The HondaJet has set two speed records against jets in its class. Greensboro-based Honda Aircraft Co. said it set records from Teterboro, N.J., to Fort Lauderdale, Fla., and Boston to Palm Beach, Fla. The U.S. National Aeronautic Association certified the records, according to a Honda news release.
In setting the record between New Jersey and Florida, the HondaJet flew from Teterboro Airport at 2:15 p.m. on April 9 and landed at Fort Lauderdale Executive Airport at 4:06 p.m. Despite average headwinds of nearly 70 mph, the 960 nautical-mile flight took 2 hours and 51 minutes at a cruising altitude of 43,000 feet. Factoring the considerable headwind of 60 knots and high temperatures, the HondaJet achieved an average true air speed of 396 knots (456 mph) and maximum ground speed of 414 knots (478 mph) for this flight.
For the Boston to Palm Beach record, the HondaJet departed New Bedford Regional Airport at 7:18 a.m. on July 19, 2016, and landed at Palm Beach International Airport at 9:16 a.m. The 1,060-nautical-mile flight took 2 hours and 58 minutes. Factoring average 30 knot headwind, the HondaJet achieved an average true air speed of 385 knots and a maximum ground speed of 422 knots (486 mph). The HondaJet is the first aircraft in its class to officially achieve the Boston to Palm Beach record.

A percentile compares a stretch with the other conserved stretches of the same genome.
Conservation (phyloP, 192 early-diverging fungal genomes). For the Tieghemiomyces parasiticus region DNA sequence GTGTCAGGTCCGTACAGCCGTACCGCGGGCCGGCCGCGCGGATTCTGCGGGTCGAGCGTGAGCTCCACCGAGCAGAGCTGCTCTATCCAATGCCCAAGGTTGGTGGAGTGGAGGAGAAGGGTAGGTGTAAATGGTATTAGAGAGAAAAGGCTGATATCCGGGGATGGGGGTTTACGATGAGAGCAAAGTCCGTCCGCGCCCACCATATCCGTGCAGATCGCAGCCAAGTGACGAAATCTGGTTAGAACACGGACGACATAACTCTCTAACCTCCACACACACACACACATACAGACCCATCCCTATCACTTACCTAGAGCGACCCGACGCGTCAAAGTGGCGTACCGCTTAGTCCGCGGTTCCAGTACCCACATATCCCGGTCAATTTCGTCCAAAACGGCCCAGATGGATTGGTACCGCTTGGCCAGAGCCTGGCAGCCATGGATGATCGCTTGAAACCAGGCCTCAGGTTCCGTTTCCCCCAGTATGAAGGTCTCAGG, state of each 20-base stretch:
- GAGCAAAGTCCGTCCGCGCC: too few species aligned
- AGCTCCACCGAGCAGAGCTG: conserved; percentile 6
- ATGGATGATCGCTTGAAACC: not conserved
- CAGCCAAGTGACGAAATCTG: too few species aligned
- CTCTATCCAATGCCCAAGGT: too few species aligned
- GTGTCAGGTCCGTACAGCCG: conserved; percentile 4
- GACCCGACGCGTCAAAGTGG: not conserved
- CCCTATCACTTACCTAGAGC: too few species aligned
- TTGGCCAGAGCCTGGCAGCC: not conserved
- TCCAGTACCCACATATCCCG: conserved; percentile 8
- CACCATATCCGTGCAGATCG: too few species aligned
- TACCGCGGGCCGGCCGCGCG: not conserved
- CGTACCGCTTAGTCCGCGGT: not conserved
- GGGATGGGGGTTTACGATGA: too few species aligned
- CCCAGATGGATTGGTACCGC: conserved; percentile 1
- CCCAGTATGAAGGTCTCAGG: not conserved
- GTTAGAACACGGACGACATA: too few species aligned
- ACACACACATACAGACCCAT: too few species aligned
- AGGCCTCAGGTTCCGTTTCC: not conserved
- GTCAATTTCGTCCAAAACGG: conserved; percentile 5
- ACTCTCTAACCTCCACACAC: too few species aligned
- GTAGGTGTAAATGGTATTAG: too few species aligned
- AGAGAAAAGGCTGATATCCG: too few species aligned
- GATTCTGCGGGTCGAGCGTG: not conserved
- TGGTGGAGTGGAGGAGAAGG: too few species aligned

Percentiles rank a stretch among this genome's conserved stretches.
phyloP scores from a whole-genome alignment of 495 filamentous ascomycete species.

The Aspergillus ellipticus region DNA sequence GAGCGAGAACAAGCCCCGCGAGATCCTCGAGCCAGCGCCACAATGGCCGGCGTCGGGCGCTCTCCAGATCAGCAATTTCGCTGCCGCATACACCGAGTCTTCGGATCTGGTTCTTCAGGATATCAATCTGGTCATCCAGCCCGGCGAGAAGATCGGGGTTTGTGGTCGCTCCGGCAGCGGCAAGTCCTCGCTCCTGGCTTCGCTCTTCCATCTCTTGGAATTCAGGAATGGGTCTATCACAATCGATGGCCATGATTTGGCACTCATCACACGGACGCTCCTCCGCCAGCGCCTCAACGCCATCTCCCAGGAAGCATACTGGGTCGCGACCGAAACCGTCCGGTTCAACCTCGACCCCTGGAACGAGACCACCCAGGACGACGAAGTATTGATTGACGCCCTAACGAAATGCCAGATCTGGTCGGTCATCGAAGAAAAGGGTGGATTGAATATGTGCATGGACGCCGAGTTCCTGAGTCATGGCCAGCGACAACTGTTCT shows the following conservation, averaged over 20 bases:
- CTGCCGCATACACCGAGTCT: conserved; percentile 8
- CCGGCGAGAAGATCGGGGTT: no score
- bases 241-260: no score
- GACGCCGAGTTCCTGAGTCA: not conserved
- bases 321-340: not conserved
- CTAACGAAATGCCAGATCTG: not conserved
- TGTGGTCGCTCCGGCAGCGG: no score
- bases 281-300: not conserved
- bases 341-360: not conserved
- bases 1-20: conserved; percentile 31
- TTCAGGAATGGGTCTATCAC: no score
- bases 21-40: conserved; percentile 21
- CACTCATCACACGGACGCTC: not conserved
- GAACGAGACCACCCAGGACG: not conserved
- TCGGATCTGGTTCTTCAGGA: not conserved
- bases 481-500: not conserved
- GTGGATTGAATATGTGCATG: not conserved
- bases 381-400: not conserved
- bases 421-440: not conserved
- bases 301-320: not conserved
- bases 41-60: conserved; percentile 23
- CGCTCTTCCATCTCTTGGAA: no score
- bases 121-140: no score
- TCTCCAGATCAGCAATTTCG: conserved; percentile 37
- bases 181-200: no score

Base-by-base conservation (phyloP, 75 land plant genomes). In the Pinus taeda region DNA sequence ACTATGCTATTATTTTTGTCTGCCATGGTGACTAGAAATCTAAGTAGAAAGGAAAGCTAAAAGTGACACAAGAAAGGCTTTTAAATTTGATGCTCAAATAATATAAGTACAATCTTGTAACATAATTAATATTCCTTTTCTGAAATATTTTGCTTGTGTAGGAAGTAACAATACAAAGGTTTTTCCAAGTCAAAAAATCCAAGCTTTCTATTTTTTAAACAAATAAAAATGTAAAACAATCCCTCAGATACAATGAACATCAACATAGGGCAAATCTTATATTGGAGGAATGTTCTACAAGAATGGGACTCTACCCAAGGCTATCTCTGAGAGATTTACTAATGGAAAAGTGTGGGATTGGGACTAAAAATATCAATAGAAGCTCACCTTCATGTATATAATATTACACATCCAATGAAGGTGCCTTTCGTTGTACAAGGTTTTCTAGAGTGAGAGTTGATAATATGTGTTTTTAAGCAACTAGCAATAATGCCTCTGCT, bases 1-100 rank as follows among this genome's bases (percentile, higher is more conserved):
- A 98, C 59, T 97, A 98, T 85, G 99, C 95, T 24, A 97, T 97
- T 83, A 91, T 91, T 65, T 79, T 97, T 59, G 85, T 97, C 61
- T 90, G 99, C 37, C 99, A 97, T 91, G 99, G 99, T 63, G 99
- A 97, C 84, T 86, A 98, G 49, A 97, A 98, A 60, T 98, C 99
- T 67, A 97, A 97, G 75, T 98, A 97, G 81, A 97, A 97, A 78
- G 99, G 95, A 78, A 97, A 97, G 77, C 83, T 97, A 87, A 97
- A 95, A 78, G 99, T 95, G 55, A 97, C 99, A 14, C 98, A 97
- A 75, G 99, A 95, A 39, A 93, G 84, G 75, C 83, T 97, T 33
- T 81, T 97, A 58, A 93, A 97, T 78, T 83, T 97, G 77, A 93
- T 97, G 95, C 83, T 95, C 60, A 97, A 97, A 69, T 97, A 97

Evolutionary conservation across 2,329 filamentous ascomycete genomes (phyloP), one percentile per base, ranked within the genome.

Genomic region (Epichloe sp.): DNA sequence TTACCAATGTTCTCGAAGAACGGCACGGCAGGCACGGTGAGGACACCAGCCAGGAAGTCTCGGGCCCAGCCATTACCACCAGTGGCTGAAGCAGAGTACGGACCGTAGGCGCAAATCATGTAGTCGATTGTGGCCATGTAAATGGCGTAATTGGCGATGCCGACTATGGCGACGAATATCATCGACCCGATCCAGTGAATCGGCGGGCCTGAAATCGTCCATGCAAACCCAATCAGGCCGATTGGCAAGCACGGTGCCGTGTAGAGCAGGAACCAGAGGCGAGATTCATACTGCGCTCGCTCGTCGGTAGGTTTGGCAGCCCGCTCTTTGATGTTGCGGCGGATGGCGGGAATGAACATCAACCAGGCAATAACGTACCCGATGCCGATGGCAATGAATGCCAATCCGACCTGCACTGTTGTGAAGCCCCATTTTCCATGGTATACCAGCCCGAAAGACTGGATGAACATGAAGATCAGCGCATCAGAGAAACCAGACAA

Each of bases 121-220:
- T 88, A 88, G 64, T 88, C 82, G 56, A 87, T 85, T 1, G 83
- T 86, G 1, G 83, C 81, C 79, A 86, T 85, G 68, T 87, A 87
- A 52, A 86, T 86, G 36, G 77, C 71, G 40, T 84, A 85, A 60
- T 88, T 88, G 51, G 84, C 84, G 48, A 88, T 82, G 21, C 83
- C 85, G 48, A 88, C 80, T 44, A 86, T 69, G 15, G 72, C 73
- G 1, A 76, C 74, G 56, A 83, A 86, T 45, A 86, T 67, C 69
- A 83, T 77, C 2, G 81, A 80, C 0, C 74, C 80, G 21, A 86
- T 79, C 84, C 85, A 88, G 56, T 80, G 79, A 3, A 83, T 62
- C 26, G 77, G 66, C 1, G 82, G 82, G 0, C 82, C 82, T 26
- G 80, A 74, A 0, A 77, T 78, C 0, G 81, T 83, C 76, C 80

HondaJet competes in a class of four commercially available “very light jets,” or jets that weigh less than 10,000 pounds. Other competitors in the very light jet category are the Embraer Phenom 100, Citation M2 and Citation Mustang, according to Honda Aircraft spokeswoman Kristy Kennedy. The company received type certification from the Federal Aviation Administration on Dec. 8, 2015, and delivered the first HondaJet on Dec. 23. The jet is manufactured at the company’s world headquarters at Piedmont Triad International Airport.
In late 2015, Honda employed about 1,700 people and made about four of the jets a month. The HondaJet can seat up to seven people, including one or two pilots. Honda Aircraft has dealerships in North America, South America and Europe, and it has said for years that it has orders for more than 100 of the $4.5 million aircraft.
This article was originally posted on Aviationpros.com.